Getting online in the developed world isn’t all that hard. You call up an Internet service provider, they hook you up via a modem, you buy a computer and plug it in. It’s just a few hundred dollars, and the world is at your fingertips. Of course, if you live on $2 a day in the slums of a city like Nairobi, Kenya, that’s not going to happen. However, with a little ingenuity and a few dollars (seven to be exact), two computer entrepreneurs are bringing the Internet to kids in places like Nairobi.
In order to understand what they are doing, you have to know just a little bit about how your computer actually works. When you turn it on, its Basic Input/OutputSystem starts. This BIOS sits on the ROM chip on the motherboard. That is, it’s in the basic circuitry and it starts up before anything else. Usually, the BIOS tells the computer to start up the hard drive and load your operating system that lives in the boot sector of the hard drive.
But it doesn’t have to do it that way. If you have ever had a hard drive crash, you might have used a rescue disk. Or if you’re really old (like me), you might have had a floppy disk that booted your system. Well, you can set your boot sequence so that the first thing BIOS looks for is not a hard drive but a flash drive. And you can stick not only an operating system but also programs and data files on a flash drive.
What good does that do me in a place like Mathare, Nairobi? Nissan Bahar and Franky Imbesi have arranged for a router and a SIM card to be installed at WhyNot Academy, a school for kids in the district. They also bought five old laptops with the hard drives removed. They do have to take turns, but each kid can put in his or her flash drive, turn on the gutted laptop and do just what you and I do for a lot more money. Two years ago, the school got electricity — today, it has Internet access.
The flash drives, called Keepods, run Android 4.4 as an operating system (derived from Linux), and you can put any program on the flash drive that will fit. The BBC reported that the Keepod, “stores any files or programs downloaded on the other half of its 8GB storage capacity. The information can be encrypted and is protected by a password needed for operation when it’s plugged in. ‘It makes it possible for anyone with a Keepod to use any computer and get the same experience,’ says Mr Bahar. ‘Each child will see their own files and apps appear in exactly the same way each time, without the need to remember lots of passwords’.”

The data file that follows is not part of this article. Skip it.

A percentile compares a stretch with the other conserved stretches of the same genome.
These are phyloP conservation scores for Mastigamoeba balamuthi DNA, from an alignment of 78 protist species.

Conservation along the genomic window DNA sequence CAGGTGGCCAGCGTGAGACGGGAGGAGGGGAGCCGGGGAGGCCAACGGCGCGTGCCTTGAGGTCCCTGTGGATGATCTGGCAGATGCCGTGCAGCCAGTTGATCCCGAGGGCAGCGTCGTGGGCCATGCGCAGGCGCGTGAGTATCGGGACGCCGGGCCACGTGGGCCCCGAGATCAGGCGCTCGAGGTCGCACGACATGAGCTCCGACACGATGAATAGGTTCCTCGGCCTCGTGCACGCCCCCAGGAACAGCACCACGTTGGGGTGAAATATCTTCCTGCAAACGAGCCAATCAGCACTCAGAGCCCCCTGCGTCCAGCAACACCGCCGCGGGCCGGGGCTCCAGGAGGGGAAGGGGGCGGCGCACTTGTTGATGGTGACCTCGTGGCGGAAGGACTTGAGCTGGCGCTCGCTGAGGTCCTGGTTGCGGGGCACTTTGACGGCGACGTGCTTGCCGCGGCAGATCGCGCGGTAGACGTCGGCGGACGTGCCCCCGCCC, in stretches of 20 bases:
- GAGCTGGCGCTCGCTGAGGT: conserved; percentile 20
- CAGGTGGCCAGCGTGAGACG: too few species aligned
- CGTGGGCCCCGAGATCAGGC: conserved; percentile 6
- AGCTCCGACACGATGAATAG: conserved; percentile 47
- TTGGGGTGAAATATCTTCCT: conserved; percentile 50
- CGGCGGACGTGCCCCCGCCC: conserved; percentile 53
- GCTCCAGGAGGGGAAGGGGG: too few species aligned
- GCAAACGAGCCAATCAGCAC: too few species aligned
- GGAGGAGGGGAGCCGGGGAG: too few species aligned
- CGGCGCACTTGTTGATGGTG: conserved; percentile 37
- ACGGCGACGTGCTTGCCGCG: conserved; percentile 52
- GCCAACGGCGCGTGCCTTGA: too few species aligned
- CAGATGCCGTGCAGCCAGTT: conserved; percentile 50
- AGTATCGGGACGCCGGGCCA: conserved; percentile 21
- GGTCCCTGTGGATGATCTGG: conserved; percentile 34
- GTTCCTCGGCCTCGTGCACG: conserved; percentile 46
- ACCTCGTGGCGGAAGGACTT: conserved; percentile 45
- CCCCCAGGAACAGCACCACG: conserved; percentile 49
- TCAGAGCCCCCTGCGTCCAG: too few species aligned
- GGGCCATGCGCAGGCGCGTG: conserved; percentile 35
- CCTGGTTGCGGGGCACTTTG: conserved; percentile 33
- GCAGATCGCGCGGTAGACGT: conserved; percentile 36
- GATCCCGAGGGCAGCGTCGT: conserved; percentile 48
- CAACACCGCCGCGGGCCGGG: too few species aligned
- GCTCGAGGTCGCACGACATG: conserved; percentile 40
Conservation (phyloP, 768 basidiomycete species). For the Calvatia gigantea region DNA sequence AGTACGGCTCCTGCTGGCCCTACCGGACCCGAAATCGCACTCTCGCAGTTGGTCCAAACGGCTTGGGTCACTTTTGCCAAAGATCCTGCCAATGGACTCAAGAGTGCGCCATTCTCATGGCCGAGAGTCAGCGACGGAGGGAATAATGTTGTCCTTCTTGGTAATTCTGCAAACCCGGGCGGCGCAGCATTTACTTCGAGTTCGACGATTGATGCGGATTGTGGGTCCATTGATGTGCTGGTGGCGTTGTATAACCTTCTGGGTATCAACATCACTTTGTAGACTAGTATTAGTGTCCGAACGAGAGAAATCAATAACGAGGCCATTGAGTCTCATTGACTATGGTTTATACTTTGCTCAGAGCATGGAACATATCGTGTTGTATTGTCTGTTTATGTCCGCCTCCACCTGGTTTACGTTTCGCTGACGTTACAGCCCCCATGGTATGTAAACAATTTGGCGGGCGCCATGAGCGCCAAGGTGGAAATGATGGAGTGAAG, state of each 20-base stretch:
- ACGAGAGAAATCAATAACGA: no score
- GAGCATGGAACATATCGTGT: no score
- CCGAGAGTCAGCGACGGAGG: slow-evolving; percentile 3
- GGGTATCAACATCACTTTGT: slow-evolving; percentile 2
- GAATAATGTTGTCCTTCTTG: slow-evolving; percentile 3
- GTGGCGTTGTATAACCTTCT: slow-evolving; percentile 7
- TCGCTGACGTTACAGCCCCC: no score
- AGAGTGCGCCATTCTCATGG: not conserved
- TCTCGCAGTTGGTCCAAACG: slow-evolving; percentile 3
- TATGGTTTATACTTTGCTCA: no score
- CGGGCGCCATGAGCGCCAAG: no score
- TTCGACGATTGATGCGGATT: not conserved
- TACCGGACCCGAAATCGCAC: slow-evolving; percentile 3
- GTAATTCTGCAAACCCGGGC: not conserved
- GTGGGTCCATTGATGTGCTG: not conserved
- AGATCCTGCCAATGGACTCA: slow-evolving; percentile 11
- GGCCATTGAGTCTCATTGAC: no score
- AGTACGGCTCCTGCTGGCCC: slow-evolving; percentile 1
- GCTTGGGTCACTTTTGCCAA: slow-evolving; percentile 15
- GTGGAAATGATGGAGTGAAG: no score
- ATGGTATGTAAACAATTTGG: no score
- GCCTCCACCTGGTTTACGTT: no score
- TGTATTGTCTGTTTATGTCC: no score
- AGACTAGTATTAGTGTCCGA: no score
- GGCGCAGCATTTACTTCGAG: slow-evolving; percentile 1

Bahar and Imbesi wanted to raise $38,000 on the Indiegogo fundraising site. They broke $40,000 in six weeks. They think they can be self-funding eventually.
The beauty of this is that those old, obsolete computers that we’ve all upgraded from are perfect for this use. They just need a decent modem, a keyboard, screen and a BIOS that works. As for viruses and malware, Android is not very friendly to viruses (Linux is a very hostile ecosystem to any program that shouldn’t be there, and Android has kept a lot of that). Moreover, if one kid does get a virus on his stick, it cannot affect the other flash drives in the school. There’s no place on the gutted laptop for the virus to lurk. Compare that to the aggravation of a school network elsewhere that runs Windows, and someone is always downloading a bug.
Now, I have used this kind of thing myself. Many years ago, when I was even poorer than I am now, I put my files on a 2 GB stick that booted Puppy Linux (100 MB for the operating system and office suite, and I couldn’t fill the rest with my data files if I had to). For about five months, I just had to borrow a computer or use one at the library, but I had my own stuff safe and secure. It works.
Of course, there is the challenge of a kid from anywhere keeping up with his or her stuff. And merely having access to the Internet doesn’t change anything if you only watch cat videos on it. But two-thirds of the human race doesn’t have access to the Internet, and most of the reason is cost.
At $7 a person, more of us can join the 21st century.
Jeff Myhre is a contributing journalist for TheBlot Magazine.